Gap’s former social chief: Retail has shiny-new-object syndrome

Find out how top retailers are using technology to bridge the gap between online and in-store technology at the Digiday Retail Summit in Deer Valley, Utah, from July 27-29.

Retail is in the midst of a metamorphosis. For decades, shopping was a simple process: go to a store, buy something. Now, because of digital, it’s a bit more complex, as consumers have myriad options of where and how to purchase.

Rachel Tipograph, the former global director of digital and social media at Gap, and current Founder & CEO of a forthcoming mobile brand, has some thoughts on the intersection of digital and retail. Have a look at the Q&A below, then see the agenda for our upcoming Retail Summit.

Which retailer, besides Gap of course, is doing digital well?
Obviously, I first need to give props to my former employer Gap, especially for its roll out of reserve-in-store over the last year. My big gripe with retailers and digital is that innovation first needs to happen at the service model level. If you focus all your digital investment purely on marketing, it’s just smokes and mirrors for an old business model.

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That being said, if I had to handpick retailers doing digital well throughout the entire customer journey, online and offline, I’d list Nordstroms and Urban Outfitters. For a pure online focus, ASOS, and I can’t not say Amazon.

Are you seeing, generally, retailers missing out on opportunities — whether through social or other digital tools like content?

First, it’s the ‘non-shiny object’ list that retailers miss out on. Email is still the holy grail of e-commerce, so many retailers miss basic email segmentation and investing in great content and design for their emails as this is the No.1 place people are experiencing your brand. For example, check out the startup Custora. They also miss out on the unsexy cart abandonment, millions of dollars are left on the table for not imposing simple solutions like Bounce Exchange; companies doing it well are Canvas Pop and Agoda.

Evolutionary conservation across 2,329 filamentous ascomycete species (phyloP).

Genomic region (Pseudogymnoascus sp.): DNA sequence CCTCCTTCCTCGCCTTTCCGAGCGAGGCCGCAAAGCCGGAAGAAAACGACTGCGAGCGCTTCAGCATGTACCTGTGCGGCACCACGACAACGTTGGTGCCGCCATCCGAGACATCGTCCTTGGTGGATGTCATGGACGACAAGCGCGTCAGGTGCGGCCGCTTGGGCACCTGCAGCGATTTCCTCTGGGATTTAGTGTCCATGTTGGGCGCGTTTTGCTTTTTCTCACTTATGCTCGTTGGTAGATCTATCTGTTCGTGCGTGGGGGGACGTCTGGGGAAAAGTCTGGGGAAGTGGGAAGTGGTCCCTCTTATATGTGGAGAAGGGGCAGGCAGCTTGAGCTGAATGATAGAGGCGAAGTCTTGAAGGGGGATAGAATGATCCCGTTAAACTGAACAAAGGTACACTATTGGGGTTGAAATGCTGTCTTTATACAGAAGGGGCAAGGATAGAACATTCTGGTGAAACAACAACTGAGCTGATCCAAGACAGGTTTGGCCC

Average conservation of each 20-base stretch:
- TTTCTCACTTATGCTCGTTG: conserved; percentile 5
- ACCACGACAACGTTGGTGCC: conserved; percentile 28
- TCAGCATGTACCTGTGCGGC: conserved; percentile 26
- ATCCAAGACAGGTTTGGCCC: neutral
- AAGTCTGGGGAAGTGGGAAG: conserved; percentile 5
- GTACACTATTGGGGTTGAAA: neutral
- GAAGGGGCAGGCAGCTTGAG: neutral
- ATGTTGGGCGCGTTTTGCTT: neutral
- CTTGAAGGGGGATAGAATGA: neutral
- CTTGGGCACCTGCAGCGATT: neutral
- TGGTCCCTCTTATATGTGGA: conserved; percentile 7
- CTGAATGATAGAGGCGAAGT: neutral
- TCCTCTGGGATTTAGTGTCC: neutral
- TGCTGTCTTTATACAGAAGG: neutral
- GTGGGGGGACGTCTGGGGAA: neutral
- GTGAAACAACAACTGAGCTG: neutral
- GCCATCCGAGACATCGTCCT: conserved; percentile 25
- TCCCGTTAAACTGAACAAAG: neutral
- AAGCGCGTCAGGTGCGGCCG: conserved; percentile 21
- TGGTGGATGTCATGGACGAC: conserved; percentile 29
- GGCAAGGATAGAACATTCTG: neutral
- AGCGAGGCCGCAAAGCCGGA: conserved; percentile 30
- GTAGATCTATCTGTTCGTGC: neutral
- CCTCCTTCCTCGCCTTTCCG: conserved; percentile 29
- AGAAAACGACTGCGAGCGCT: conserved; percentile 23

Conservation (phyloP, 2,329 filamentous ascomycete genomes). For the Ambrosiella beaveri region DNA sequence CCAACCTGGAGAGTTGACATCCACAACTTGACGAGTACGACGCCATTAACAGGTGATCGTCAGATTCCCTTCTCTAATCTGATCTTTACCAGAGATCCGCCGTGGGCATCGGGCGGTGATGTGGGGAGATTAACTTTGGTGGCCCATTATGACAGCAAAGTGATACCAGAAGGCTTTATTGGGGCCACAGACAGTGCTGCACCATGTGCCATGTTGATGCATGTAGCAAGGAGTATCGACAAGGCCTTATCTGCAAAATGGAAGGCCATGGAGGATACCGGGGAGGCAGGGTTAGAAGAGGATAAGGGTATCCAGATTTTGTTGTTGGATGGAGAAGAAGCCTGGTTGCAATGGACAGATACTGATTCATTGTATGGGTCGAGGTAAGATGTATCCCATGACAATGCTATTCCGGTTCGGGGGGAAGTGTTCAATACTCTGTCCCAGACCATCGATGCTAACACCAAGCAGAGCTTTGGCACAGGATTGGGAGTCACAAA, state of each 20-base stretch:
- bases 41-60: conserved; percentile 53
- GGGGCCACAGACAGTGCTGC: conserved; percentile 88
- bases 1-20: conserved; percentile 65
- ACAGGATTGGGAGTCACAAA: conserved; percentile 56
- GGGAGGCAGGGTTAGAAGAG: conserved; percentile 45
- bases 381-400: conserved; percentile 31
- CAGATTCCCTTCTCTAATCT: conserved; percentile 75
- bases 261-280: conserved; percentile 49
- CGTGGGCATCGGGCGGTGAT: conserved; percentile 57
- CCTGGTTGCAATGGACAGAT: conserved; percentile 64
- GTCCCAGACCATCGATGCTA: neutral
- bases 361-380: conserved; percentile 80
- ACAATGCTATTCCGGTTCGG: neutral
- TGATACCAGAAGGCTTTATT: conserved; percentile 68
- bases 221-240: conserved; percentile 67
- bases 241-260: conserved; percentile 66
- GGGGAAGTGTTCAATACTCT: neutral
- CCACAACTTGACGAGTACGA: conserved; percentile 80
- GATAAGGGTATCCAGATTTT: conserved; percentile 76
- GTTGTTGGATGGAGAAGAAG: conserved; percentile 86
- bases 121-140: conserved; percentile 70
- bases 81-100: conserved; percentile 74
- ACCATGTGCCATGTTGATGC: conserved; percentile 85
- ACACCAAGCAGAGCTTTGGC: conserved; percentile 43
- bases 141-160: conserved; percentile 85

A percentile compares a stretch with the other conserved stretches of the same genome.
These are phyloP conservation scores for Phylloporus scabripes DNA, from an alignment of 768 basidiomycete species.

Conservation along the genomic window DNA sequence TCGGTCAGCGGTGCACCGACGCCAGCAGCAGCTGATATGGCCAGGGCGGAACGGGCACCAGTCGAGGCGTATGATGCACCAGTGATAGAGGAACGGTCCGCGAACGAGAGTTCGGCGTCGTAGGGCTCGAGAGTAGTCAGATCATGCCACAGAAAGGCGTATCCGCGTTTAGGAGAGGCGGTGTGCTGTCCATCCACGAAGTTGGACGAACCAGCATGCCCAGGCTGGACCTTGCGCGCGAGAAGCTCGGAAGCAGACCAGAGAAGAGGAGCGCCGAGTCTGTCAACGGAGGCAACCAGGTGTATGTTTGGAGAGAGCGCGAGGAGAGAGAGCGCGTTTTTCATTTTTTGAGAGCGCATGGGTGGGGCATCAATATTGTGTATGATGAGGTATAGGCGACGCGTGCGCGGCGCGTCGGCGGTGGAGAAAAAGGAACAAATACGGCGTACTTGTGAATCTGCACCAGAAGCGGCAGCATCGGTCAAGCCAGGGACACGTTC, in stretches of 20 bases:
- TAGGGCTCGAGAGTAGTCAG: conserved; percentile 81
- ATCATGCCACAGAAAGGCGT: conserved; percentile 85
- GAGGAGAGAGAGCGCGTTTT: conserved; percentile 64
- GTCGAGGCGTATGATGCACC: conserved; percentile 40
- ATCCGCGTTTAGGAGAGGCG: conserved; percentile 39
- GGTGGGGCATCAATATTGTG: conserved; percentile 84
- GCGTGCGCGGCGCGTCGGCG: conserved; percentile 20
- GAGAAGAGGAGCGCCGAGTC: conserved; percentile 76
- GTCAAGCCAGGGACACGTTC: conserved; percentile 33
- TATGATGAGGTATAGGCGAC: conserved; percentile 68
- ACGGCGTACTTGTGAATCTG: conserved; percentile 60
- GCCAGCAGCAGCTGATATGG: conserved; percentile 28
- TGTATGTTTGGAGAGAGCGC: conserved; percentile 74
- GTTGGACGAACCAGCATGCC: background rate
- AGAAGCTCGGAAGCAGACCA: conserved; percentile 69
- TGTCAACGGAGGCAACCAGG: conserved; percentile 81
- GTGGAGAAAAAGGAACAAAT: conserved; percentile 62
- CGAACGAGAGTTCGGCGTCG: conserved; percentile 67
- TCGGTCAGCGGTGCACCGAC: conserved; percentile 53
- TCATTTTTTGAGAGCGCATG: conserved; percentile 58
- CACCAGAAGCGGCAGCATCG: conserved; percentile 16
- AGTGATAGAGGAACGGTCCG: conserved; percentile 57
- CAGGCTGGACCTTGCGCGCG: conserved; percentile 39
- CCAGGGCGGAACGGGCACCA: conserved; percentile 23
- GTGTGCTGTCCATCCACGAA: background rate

On the slightly-more-shiny-object list, integrating user-generated product content into your e-commerce site is proven to drive higher sales lifts. There are easy solutions from Curalate or Second Funnel to do this.

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Are retailers embracing native advertising?
Nearly everyone is on the native advertising bandwagon. The big challenge here is often getting legacy retailers to accept the fact that lo-fi, native-like content performs better than traditional model, product photography. The second challenge is understanding that you can’t just produce content and expect people to come and engage with it. Content needs to go where the people are and to do this requires paid media dollars. Check out the startup Niche.

Do you see retailers getting more interested in programmatic?
Absolutely, most retailers have been involved in some form of programmatic buying for years. Some advertising journalist or marketeer just decided to shout it loudly over the last few months, and now it’s a buzzword. Retail is about training people how to shop with you. You can treat your media buys the same way.

What are some of the bigger trends you’re seeing in retail?
In 2011, it was about social commerce. In 2012, it was about big data. In 2013, it was about omni channel. 2014 is about beacons. What we still haven’t seen is for a new brand to enter the world that changes the way we shop and the redefine what it means to be a retailer. And that is exactly the opportunity the new company I’m building is going after.

How are brick-and-mortar retailers competing against the digital-only retailers like Amazon?
It’s a battlefield. What we need to remember is that shopping is an emotional experience. The majority of products from low end to luxury are produced in the same factories with similar variations in quality. What gets someone to spend $10 on one t-shirt and $100 on another t-shirt is the narrative and physical experience around the brand. Amazon redefined servicing a customer online, but it still is missing that emotional element, which is the true drug of shopping.

How are retailers best using mobile?
The best use cases today are making CRM the core focus of your mobile shopping experience and ensuring it’s seamless for both e-commerce and brick and mortar. Check out the startup Nomi.

Are retailers missing out on any big mobile trends?
Most retailers’ mobile commerce products are stripped-down versions of their desktop experience. Mobile is a different game, with different consumer shopping behaviors, and it starts with a strong understanding of UX. However, when you look at the AppStore, most of the top shopping apps are from legacy retailers. Why? Because they own the largest amount of customer data. The biggest challenge for new startups today is, how will they acquire customers, with a huge focus on “gaming” the AppStore.

What else should I be paying attention to?
Everyone needs to be paying attention to in-line messaging apps like WhatsApp and mobile dating apps like Tinder. Throughout my current world travels, these are the two dominant consumer use cases of the Web. Facebook, Instagram and everything else is secondary.

This article was written by Josh Sternberg, senior editor for the Digiday Content Studio.

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